Buy It! Princess Diana’s humble little 1981 Ford Escort is up for auction An engagement gift from Prince Charles, the car is being sold by a Princess Di “superfan” Created with Raphaël 2.1.2Created with Raphaël 2.1.2 This year’s 2019 Tire Rack One Lap of America Presented by Grassroots Motorsports Magazine kicks off May 4 in South Bend, Ind., and Dodge//SRT is defending the Dodge Durango SRT’s 2018 One Lap truck/SUV class title, upping its game with a new Durango SRT Pursuit concept called “Speed Trap.” Dodge The largest one is obviously the heart transplant: a 797-horsepower supercharged V8 borrowed from the Challenger Hellcat Redeye sits underhood, now, offering a serious bump up from the 475 horsepower the truck comes with standard.The high-flow cat-back exhaust is brand-new, and the truck sits 0.6-inches lower on 20-inch wheels to improve handling. Meaty 305-section Pirelli tires help put the power down, or create a big smoke-show, if desired.One Lap of America, for those that don’t know, is exactly what it sounds like: one lap around the United States, made up of visits to several race tracks and interesting events along the way. Think of it as a sequel to the “Cannonball Run” of decades past, which saw people race across the U.S. as fast as they could.RELATED Trending Videos This armored AWD Dodge Charger Hellcat is a dream police cruiserWhen Brock Yates originally started the Cannonball Run, it was, of course, highly illegal, but at least there was a good chance your car was faster than most police cruisers back in the day.Now, with Dodge building cop cars like this, we wouldn’t bet on any sort of luck in that regard. PlayThe Rolls-Royce Boat Tail may be the most expensive new car everPlay3 common new car problems (and how to prevent them) | Maintenance Advice | Driving.caPlayFinal 5 Minivan Contenders | Driving.caPlay2021 Volvo XC90 Recharge | Ministry of Interior Affairs | Driving.caPlayThe 2022 Ford F-150 Lightning is a new take on Canada’s fave truck | Driving.caPlayBuying a used Toyota Tundra? Check these 5 things first | Used Truck Advice | Driving.caPlayCanada’s most efficient trucks in 2021 | Driving.caPlay3 ways to make night driving safer and more comfortable | Advice | Driving.caPlayDriving into the Future: Sustainability and Innovation in tomorrow’s cars | Driving.ca virtual panelPlayThese spy shots get us an early glimpse of some future models | Driving.ca advertisement One Lap of America also keeps people from racing on the streets, trading that stuff in for timed runs on certified tracks. Dodge is a regular competitor in the event, and hopes to defend its title in the Truck/SUV class it won last year in a standard Durango SRT. See More Videos Trending in Canada RELATED TAGSDodgeDurangoSUVNon-LuxuryNew VehiclesNon-Luxury ‹ Previous Next › Dubai police’s W Motors ‘Ghiath’ knows who you are The Rolls-Royce Boat Tail may be the most expensive new car ever We encourage all readers to share their views on our articles using Facebook commenting Visit our FAQ page for more information. COMMENTSSHARE YOUR THOUGHTS Dodge early May took the wraps off of a 797-horsepower Durango SRT, complete with a police-car livery, built to compete in the famous One Lap of America.The law-enforcement-spec SUV is a bit of cheeky fun from FCA, as evidenced by its nickname, “Speed Trap.” The vehicle will be driven in the event by David Carr, an SRT engineer, and David Hakim, a photographer, who also competed in 2018.Speed Trap is based on a Dodge Durango SRT Pursuit of the kind usually sold only to police fleets, but more than a few modifications have been done to it.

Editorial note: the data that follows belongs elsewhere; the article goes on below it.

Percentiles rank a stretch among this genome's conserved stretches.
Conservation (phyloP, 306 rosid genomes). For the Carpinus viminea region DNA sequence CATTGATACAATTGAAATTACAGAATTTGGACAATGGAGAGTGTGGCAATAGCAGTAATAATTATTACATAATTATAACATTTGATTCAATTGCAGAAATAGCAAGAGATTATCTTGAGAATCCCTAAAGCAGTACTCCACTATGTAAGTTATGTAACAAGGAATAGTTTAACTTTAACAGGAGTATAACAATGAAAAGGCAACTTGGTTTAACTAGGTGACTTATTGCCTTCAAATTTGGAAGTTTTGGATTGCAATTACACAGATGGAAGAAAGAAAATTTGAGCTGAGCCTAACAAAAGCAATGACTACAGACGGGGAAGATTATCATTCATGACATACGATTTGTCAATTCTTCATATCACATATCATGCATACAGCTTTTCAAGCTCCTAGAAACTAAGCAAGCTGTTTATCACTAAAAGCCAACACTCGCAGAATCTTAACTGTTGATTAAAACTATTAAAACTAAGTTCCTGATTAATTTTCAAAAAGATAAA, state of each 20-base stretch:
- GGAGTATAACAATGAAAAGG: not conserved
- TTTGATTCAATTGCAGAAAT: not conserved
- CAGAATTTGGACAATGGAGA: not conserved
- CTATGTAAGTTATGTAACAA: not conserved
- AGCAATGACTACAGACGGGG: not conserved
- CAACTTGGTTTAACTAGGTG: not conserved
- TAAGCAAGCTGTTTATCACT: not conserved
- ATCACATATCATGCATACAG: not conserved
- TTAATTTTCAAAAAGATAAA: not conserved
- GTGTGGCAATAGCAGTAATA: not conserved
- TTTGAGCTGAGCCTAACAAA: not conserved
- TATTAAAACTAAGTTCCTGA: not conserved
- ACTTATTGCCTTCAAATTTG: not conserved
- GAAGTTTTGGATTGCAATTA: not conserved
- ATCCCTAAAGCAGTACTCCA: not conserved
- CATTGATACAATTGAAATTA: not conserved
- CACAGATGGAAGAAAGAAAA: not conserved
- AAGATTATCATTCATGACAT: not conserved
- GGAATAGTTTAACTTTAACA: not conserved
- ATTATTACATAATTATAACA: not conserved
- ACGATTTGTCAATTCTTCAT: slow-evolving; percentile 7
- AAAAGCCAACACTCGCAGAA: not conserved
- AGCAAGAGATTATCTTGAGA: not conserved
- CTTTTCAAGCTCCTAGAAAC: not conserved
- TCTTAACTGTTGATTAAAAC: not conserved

Subscribe to Plugged In on Apple Podcasts, Spotify, Stitcher, and Google Podcasts. See More Videos advertisement We encourage all readers to share their views on our articles using Facebook commenting Visit our FAQ page for more information. Although Moe still held the wireless key in his pocket, the suspect was able to put the BMW in gear and drive away. RELATED First Look: 2022 Lexus NX The sport-cute’s looks have been softened, but its powertrains and infotainment offerings have been sharpened Trending in Canada Trending Videos The Rolls-Royce Boat Tail may be the most expensive new car ever PlayThe Rolls-Royce Boat Tail may be the most expensive new car everPlay3 common new car problems (and how to prevent them) | Maintenance Advice | Driving.caPlayFinal 5 Minivan Contenders | Driving.caPlay2021 Volvo XC90 Recharge | Ministry of Interior Affairs | Driving.caPlayThe 2022 Ford F-150 Lightning is a new take on Canada’s fave truck | Driving.caPlayBuying a used Toyota Tundra? Check these 5 things first | Used Truck Advice | Driving.caPlayCanada’s most efficient trucks in 2021 | Driving.caPlay3 ways to make night driving safer and more comfortable | Advice | Driving.caPlayDriving into the Future: Sustainability and Innovation in tomorrow’s cars | Driving.ca virtual panelPlayThese spy shots get us an early glimpse of some future models | Driving.ca Created with Raphaël 2.1.2Created with Raphaël 2.1.2 Moe Al-Kaissy clings to the hood of a BMW 4 Series as thief flees Mustafa Al-Kaissy / CTV News London RELATED TAGS4 SeriesBMWFlexNew VehiclesOntarioWindsorauto theftBMWCrimeFlexLondonLondon (Ontario)NewsOntarioWindsor A London car salesman is recovering after a brazen car theft that nearly claimed his life.Frightening CCTV footage shows Moe Al-Kaissy, 23, clinging to the hood of a BMW 4 Series before falling into a live lane of traffic. CTV News reports that Al-Kaissy was contacted about a vehicle for sale at Sport Motors, a family dealership in London, Ontario. While showing the vehicle, the client asked to hear the engine running. Once behind the wheel, the suspect asked to make a phone call. Police in southern Ontario warn of targeted car thefts pulled off using key fobs COMMENTSSHARE YOUR THOUGHTS Police bust car thief twice – in the same day – outside TorontoThe driver took off as Moe paced in front of the car’s path, striking his knee and throwing him on to the hood. Moe recounts clinging to the wiper arms in terror as the car pulled on to Oxford Street, then choosing to let go before reaching the much faster and busier Highbury Avenue. After tumbling onto the road, footage from a neighbouring business shows what appears to be an accomplice’s Audi A4 mounting the sidewalk and nearly striking him at a high rate of speed. “I genuinely thought I was going to die,” the 23-year-old told CTV. “My feet are all ripped up right now.” GPS tracking now shows the car in North York and police are investigating. In almost ten years of business, this is the first time the family-owned dealership has experienced anything of this sort. It is fortunate that Moe’s quick thinking averted greater tragedy, and the Al-Kaissys are aiming to take something constructive from the experience. Moe’s brother Mustafa told reporters that they hope to raise awareness that might avert similar crimes against other dealerships, concluding that “a car is replaceable, but a human life isn’t and that’s what most important.” This also serves a stark reminder to the driving public that a running car is a vulnerable car. Whether at the gas station or a coffee stop, it only takes a second for someone to throw a wrench into your day. LISTEN: We kick off Season 4 with at look at new EVs available in Canada. ‹ Previous Next ›